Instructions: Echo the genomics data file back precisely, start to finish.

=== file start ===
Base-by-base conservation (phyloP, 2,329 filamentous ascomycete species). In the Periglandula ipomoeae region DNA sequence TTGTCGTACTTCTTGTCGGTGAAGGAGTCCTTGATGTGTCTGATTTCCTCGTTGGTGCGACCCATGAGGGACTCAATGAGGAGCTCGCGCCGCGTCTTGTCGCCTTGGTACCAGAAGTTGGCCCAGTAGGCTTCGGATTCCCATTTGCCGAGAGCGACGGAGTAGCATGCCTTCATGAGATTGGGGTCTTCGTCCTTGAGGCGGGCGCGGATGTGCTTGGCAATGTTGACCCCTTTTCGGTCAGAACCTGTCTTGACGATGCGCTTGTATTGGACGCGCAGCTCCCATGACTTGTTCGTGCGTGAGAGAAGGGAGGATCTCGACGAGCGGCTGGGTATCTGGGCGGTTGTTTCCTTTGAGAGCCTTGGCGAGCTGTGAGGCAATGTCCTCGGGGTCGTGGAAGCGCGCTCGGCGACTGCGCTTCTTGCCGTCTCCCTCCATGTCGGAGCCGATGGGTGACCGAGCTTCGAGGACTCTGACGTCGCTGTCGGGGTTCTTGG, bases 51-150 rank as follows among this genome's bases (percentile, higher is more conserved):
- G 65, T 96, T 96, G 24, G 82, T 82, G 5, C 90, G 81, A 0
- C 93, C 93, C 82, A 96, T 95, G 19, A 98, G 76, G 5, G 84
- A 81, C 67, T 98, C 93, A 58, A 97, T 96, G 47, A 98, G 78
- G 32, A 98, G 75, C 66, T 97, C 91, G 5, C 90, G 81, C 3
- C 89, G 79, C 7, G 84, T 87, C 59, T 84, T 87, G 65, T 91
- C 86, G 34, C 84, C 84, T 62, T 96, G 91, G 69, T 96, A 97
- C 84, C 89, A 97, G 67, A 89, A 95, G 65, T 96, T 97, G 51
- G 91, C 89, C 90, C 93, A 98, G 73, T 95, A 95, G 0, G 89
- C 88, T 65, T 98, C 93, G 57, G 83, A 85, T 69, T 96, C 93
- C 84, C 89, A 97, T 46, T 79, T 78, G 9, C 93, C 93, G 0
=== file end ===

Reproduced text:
Base-by-base conservation (phyloP, 2,329 filamentous ascomycete species). In the Periglandula ipomoeae region DNA sequence TTGTCGTACTTCTTGTCGGTGAAGGAGTCCTTGATGTGTCTGATTTCCTCGTTGGTGCGACCCATGAGGGACTCAATGAGGAGCTCGCGCCGCGTCTTGTCGCCTTGGTACCAGAAGTTGGCCCAGTAGGCTTCGGATTCCCATTTGCCGAGAGCGACGGAGTAGCATGCCTTCATGAGATTGGGGTCTTCGTCCTTGAGGCGGGCGCGGATGTGCTTGGCAATGTTGACCCCTTTTCGGTCAGAACCTGTCTTGACGATGCGCTTGTATTGGACGCGCAGCTCCCATGACTTGTTCGTGCGTGAGAGAAGGGAGGATCTCGACGAGCGGCTGGGTATCTGGGCGGTTGTTTCCTTTGAGAGCCTTGGCGAGCTGTGAGGCAATGTCCTCGGGGTCGTGGAAGCGCGCTCGGCGACTGCGCTTCTTGCCGTCTCCCTCCATGTCGGAGCCGATGGGTGACCGAGCTTCGAGGACTCTGACGTCGCTGTCGGGGTTCTTGG, bases 51-150 rank as follows among this genome's bases (percentile, higher is more conserved):
- G 65, T 96, T 96, G 24, G 82, T 82, G 5, C 90, G 81, A 0
- C 93, C 93, C 82, A 96, T 95, G 19, A 98, G 76, G 5, G 84
- A 81, C 67, T 98, C 93, A 58, A 97, T 96, G 47, A 98, G 78
- G 32, A 98, G 75, C 66, T 97, C 91, G 5, C 90, G 81, C 3
- C 89, G 79, C 7, G 84, T 87, C 59, T 84, T 87, G 65, T 91
- C 86, G 34, C 84, C 84, T 62, T 96, G 91, G 69, T 96, A 97
- C 84, C 89, A 97, G 67, A 89, A 95, G 65, T 96, T 97, G 51
- G 91, C 89, C 90, C 93, A 98, G 73, T 95, A 95, G 0, G 89
- C 88, T 65, T 98, C 93, G 57, G 83, A 85, T 69, T 96, C 93
- C 84, C 89, A 97, T 46, T 79, T 78, G 9, C 93, C 93, G 0